Frightening Drug-Resistant Infection Cropping Up Around The World

Henrietta Strickland
April 7, 2019

But new estimates published in November 2018 by the Washington University School of Medicine calls the death toll at a far higher figure; 162,000, while worldwide fatalities from drug-resistant infections are thought to be just under a million, according to reports.

In May past year, an elderly man died in Mount Sinai Hospital from the fungus after abdominal surgery.

The fungus has been shown to resist all popular antifungal medications, indicating that C. auris is a new and deadly addition to the growing list of drug-resistant infections long warned about by clinicians and health experts, according to Nytimes.com.

The elderly man, who was not named by the Times, was isolated in the intensive care unit, but died 90 days later. Tests revealed that the fungus was everywhere in the patient's room, and the situation so serious that the hospital needed special cleaning equipment and had to dismantle several ceilings and floor tiles to make it disappear from its surface. "Everything was positive - the walls, the bed, the doors, the curtains, the phones, the sink, the whiteboard, the poles, the pump", said Dr. Scott Lorin, the hospital's president. "The mattress, the bed rails, the canister holes, the window shades, the ceiling, everything in the room was positive".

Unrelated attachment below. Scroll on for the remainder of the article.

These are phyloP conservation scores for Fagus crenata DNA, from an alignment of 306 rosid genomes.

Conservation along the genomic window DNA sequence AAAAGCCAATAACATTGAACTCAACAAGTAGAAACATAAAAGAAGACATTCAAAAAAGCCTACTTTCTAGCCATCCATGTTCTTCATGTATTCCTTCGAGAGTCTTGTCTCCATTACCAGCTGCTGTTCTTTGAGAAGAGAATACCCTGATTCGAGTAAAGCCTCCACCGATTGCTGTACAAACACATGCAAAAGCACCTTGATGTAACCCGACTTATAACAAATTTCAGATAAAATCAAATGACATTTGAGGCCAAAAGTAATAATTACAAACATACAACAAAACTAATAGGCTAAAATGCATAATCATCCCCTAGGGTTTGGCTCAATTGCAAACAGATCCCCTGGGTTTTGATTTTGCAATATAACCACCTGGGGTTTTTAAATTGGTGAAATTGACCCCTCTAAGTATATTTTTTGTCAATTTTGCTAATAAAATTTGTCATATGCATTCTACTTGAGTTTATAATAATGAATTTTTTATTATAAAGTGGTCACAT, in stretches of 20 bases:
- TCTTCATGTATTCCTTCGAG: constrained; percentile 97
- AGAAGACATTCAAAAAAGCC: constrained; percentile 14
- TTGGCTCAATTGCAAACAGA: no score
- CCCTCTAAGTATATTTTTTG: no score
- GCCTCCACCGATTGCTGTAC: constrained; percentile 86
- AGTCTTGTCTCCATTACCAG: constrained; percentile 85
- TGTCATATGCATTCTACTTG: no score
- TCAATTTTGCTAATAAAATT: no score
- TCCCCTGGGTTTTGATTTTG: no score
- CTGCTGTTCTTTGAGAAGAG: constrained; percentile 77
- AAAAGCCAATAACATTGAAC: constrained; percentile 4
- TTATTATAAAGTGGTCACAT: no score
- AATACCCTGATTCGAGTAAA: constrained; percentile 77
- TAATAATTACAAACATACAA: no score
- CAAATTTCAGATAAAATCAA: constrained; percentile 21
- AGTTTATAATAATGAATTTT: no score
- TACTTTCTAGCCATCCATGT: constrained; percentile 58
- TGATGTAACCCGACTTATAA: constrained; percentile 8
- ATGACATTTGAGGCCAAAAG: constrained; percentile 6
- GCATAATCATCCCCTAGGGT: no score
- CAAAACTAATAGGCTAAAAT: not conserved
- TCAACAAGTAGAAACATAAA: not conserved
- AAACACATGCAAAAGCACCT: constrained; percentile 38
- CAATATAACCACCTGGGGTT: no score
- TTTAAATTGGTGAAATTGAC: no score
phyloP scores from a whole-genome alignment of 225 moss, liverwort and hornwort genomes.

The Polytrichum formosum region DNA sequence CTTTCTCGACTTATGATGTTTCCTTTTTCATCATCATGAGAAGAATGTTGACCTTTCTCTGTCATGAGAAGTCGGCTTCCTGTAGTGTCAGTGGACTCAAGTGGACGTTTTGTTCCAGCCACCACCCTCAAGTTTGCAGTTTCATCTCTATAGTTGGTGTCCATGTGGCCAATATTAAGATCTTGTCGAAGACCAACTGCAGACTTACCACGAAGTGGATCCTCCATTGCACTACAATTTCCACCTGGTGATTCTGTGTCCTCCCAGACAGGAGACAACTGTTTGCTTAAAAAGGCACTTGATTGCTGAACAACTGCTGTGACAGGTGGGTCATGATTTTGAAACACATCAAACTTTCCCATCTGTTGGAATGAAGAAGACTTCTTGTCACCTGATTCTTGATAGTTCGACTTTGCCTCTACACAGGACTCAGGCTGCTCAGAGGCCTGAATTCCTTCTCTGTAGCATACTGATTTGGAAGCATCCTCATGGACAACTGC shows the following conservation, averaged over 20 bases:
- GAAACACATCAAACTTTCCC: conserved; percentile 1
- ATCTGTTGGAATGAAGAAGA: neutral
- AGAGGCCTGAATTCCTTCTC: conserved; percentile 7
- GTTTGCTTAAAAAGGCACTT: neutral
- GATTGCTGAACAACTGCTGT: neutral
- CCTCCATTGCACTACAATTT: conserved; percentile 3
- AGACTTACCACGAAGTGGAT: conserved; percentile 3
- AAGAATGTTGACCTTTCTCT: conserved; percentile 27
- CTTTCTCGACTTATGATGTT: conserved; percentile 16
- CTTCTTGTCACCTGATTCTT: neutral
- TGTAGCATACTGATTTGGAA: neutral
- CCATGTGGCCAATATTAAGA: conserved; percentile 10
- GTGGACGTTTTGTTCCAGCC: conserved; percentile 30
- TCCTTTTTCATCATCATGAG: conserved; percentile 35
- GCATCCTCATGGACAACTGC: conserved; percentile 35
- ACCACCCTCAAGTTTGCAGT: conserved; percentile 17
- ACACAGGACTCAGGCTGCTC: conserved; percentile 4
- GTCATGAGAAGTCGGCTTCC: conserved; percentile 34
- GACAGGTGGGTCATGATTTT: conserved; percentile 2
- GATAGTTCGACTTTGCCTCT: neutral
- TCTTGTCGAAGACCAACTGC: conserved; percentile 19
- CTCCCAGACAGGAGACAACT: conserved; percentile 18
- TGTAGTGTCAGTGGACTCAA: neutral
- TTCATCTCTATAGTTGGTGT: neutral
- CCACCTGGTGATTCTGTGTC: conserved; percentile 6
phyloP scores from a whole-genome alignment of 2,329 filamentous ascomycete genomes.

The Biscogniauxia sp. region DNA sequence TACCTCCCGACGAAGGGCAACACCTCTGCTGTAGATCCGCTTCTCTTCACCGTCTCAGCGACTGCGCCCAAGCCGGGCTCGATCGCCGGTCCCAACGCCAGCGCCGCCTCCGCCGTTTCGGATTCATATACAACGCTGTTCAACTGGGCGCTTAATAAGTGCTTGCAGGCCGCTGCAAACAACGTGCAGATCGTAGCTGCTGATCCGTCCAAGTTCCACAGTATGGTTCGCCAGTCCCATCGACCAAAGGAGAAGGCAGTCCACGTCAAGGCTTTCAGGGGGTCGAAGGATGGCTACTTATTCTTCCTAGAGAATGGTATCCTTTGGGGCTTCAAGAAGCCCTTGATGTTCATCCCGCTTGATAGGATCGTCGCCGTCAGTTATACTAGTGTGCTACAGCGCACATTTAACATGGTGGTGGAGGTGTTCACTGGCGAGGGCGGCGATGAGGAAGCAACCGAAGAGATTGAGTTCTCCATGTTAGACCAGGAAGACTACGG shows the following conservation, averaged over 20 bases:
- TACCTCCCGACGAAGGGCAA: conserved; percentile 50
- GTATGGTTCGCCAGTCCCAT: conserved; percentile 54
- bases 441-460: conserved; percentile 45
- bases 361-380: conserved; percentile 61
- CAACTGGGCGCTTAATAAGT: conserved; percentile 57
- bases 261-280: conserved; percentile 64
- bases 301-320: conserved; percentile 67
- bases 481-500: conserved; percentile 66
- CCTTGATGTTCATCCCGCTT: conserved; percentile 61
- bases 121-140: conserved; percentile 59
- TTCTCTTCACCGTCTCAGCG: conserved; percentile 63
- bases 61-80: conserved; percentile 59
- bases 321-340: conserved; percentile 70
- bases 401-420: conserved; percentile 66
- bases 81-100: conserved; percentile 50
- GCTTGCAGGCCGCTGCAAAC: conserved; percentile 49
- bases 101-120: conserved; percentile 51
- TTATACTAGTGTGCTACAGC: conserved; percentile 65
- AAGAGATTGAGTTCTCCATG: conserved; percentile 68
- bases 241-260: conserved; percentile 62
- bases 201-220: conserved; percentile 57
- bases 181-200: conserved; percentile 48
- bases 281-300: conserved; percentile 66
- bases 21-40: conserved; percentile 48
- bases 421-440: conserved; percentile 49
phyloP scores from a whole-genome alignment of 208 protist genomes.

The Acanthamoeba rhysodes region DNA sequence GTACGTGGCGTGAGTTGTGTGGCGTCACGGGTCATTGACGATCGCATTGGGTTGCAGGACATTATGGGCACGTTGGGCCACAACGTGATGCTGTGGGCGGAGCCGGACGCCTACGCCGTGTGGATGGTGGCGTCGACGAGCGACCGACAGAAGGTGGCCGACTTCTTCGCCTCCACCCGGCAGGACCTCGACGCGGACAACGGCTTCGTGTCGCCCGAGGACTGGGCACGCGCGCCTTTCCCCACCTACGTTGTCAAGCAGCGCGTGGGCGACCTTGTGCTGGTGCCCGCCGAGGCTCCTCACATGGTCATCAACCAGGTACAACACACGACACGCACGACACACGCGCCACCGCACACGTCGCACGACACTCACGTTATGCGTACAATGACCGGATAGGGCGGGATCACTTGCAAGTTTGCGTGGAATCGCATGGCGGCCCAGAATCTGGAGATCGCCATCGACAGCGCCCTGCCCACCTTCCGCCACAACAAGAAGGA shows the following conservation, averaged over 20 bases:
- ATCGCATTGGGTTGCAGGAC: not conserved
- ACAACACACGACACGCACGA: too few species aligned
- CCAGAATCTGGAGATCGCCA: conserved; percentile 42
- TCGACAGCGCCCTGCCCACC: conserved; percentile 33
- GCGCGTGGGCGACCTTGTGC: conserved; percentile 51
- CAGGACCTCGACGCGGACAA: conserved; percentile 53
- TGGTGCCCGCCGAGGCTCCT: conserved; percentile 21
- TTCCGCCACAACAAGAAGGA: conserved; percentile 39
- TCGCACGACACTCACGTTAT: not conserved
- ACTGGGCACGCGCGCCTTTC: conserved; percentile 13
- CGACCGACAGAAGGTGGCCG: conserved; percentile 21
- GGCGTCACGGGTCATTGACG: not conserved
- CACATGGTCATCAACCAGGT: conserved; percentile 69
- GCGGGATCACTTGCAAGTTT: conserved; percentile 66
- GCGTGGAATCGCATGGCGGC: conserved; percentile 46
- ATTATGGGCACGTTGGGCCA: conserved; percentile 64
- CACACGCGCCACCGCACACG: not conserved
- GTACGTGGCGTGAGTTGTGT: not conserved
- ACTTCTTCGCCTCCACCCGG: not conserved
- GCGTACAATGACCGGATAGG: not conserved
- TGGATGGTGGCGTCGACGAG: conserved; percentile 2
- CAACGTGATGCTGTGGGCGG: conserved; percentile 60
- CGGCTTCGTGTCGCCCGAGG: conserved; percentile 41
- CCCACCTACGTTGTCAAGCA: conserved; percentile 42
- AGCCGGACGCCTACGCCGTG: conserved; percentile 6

In the United States, most of the confirmed cases have been out of NY as of February 2018, according to the CDC.

The man at Mount Sinai died after 90 days in the hospital, but C. auris did not.

"I found myself not wanting to touch [a patient]", noted Dr. Matthew McCarthy, of Weill Cornell Medical Center in NY, adding, "I didn't want to take [the disease] from the [patient] and bring it to someone else".

Dr. Lynn Sosa, an expert on epidemiology, said she sees Candida Auris as the most serious and significant threat among drug-resistant infections: "It's invincible and hard to diagnose", said Dr. Sosa, who says almost half of patients who die, may die within 90 days.

The CDC also reported that the median age for the clinical case-patients was 72, but that the ages of those infected ranged from 21 to 96 years.

Global experts in epidemiology and infectious disease are blunt about the current state of play regarding C. auris. Such over-prescribing has reduced the effectiveness of the drugs, allowing once curable bacterial infections to thrive once again.

"It's an enormous problem", professor of fungal epidemiology at Imperial College London Matthew Fisher told the Times.

Naturally, those most at risk of these "superbugs" are newborns and the elderly, who generally have weaker immune systems.

Other reports by Click Lancashire

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